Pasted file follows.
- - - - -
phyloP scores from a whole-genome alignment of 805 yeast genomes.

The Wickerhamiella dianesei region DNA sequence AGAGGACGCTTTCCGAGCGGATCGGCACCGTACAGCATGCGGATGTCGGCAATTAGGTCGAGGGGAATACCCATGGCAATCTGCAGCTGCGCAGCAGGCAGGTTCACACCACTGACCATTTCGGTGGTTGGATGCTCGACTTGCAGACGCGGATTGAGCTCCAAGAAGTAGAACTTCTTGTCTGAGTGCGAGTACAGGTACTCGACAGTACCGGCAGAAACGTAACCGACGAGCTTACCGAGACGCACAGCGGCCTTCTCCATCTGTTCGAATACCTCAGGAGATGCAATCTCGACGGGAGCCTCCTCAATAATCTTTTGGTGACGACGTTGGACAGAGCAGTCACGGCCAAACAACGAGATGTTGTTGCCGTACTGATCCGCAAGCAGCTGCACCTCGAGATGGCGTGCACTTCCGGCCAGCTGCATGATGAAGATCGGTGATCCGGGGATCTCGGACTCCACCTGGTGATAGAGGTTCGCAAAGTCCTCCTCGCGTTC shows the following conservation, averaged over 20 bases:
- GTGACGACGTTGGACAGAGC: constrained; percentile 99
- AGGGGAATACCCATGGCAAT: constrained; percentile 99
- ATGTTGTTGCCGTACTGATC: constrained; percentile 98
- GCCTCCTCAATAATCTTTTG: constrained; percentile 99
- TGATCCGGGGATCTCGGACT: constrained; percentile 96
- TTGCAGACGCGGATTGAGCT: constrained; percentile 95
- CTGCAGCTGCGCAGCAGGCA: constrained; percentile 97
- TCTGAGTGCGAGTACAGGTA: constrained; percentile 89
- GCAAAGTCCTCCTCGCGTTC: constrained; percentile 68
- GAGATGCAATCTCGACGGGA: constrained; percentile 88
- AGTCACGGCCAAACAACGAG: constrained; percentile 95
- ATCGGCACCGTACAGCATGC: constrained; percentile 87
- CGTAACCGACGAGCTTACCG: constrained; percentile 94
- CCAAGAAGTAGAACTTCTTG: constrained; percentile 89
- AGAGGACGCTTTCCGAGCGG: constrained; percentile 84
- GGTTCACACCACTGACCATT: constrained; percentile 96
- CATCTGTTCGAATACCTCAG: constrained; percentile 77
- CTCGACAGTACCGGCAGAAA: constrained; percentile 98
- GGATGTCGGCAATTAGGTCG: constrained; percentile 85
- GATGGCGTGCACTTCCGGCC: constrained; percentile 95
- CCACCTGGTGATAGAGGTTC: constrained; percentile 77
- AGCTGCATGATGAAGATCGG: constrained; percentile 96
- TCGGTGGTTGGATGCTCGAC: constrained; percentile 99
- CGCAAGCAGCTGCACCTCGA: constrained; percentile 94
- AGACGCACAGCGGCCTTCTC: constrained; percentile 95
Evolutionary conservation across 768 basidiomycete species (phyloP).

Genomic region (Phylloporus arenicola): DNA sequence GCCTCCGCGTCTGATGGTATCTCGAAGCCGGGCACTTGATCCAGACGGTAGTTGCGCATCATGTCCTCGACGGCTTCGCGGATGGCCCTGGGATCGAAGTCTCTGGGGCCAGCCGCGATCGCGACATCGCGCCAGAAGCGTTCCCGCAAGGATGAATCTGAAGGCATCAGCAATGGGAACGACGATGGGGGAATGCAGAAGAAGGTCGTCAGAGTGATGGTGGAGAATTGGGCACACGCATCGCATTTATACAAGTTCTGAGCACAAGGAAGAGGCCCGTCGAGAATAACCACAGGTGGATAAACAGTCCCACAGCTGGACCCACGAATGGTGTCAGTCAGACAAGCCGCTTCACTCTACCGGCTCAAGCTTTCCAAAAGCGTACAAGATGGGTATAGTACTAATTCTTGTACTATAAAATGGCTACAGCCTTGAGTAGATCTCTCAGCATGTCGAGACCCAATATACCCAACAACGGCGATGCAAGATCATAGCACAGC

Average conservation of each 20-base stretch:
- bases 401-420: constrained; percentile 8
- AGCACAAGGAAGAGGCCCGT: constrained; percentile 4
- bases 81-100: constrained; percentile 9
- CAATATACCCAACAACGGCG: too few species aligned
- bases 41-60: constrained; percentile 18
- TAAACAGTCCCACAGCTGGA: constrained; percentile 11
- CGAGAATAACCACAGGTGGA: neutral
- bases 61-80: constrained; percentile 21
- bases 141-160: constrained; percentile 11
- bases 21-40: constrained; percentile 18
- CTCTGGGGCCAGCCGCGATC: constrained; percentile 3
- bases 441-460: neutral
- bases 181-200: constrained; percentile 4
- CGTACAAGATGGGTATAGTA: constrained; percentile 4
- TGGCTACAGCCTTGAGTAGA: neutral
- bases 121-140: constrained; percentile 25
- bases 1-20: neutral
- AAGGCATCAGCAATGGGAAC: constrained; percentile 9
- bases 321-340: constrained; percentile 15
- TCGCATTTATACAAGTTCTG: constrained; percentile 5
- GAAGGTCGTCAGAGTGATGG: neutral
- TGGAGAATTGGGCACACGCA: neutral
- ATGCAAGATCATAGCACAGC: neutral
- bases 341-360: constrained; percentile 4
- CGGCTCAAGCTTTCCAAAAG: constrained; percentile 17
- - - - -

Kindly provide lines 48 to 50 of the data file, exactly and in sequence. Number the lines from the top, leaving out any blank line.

- AAGGCATCAGCAATGGGAAC: constrained; percentile 9
- bases 321-340: constrained; percentile 15
- TCGCATTTATACAAGTTCTG: constrained; percentile 5